Sowing 4-H Knowledge for the Next Generation


As group-gathering restrictions related to the COVID-19 pandemic ease, leaders of the Pennsylvania 4-H youth development program are planning for the probability that youth 4-H members and volunteer leaders will be able to participate in program activities in person in the coming months.

However, the organization is likely to take a hybrid approach — with in-person activities supplemented with virtual offerings — into the future, according to Joshua Rice, Penn State Extension assistant director for 4-H youth development programs.

Rice noted that 4-H clubs were able to hold meetings virtually, and some county-based 4-H Extension educators hosted “Ask the Educator” Zoom hours each week to give volunteer leaders, members and parents a chance to get updates and ask questions. Educators also developed learn-at-home projects, offered virtual camps and countywide virtual social events, and provided lessons and resources for teachers to support in- and out-of-classroom learning.

“We also moved some of our larger statewide events to a virtual format,” Rice said. “These included our 4-H State Leadership Conference, which had youth participants from nine states, and our 4-H Capital Days event. During these events and in the post-event surveys, numerous members told us that the virtual format gave them a chance to participate in the programs for the first time.”

Based on the feedback from participants, families and volunteers, 4-H likely will continue offering events in a hybrid format. “We realized that by offering virtual options, it helped to remove some barriers for youth and families who have not been able to attend in the past,” Rice said.

The pandemic did reveal a few challenges to offering programs in a virtual format, Rice conceded.

“One of the biggest barriers to offering virtual opportunities is the lack of access to broadband internet service in various parts of the state,” he said. “Some also feel that it is harder to replicate the hands-on aspect of the 4-H program that has been the foundation of inquiry learning on which 4-H prides itself.”

Despite these obstacles, the organization still enrolled 60,000 Pennsylvania youths in 4-H programs in 2020, down from 78,000 in 2019. More than 24,000 youths attended nearly 2,200 virtual club meetings and programs, 17,800 were reached in 732 classrooms through virtual 4-H school enrichment programs, and more than 13,000 youths participated in 4-H animal science virtual programming.

Rice pointed out that adopters of the virtual format have found several positive aspects of online 4-H programming, including flexibility in scheduling.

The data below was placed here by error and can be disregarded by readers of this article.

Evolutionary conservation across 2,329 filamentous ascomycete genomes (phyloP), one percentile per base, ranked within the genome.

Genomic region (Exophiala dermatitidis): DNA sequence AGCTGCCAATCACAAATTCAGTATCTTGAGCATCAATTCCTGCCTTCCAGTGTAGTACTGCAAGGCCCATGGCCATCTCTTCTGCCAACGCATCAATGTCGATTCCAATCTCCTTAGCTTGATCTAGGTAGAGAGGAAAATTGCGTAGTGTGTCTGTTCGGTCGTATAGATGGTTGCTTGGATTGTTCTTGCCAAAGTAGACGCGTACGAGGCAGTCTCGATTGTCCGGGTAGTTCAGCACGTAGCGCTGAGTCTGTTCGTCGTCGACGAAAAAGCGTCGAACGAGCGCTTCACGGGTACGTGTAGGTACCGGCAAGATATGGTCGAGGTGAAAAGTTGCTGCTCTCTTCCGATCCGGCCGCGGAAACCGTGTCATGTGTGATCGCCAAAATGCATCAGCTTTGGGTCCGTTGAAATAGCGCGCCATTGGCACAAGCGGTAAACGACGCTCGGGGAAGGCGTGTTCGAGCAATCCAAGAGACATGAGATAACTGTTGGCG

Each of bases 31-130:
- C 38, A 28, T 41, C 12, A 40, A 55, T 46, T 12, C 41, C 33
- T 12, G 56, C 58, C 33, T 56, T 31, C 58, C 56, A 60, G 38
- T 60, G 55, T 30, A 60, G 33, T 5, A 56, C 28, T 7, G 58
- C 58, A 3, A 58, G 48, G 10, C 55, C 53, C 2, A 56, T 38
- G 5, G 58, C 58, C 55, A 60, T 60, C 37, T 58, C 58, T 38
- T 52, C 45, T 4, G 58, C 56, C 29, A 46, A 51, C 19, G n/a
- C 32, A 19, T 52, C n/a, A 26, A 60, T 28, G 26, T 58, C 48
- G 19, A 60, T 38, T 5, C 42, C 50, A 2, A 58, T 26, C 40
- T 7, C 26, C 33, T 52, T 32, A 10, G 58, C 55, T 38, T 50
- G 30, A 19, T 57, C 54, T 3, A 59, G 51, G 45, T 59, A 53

The implementation of virtual programming also allowed 4-H to attract new audiences, according to Rice.

Looking Ahead

The 4-H program area perhaps hit hardest by the pandemic was animal science, in which many youths purchase livestock that they care for and raise, with an eye toward exhibiting and selling their animals at county fair youth livestock shows, most of which were canceled in 2020. Rice noted that despite the lack of livestock shows, youths in these programs last year still were able to complete their project work, and many took advantage of 4-H educational programs to help them direct-market their animals to local buyers.

Looking ahead, he expressed optimism that these events will be permitted to take place this summer. “With vaccination programs building immunity among our population and the governor’s announcement that most of Pennsylvania’s COVID restrictions will be lifted at the end of May, we expect that our 4-H program once again will partner with local fair boards, FFA chapters, volunteers and others to conduct animal shows and market-livestock sales.”

Similarly, in-person 4-H summer camps are likely to resume, but with modifications, Rice said.

“We will not be able to host overnight residential camps, but we will offer summer day camps — some incorporating a hybrid in-person/virtual model — that will provide youth with the hands-on, in-person experiences that our 4-H’ers have come to know and love,” he said.

As in-person activities resume, 4-H officials say they will follow applicable state and local restrictions and Penn State COVID-19 guidelines regarding masking, social distancing and facility capacity limits that are in effect at the time of an event.

Information about local programs can be found on the Penn State Extension website at


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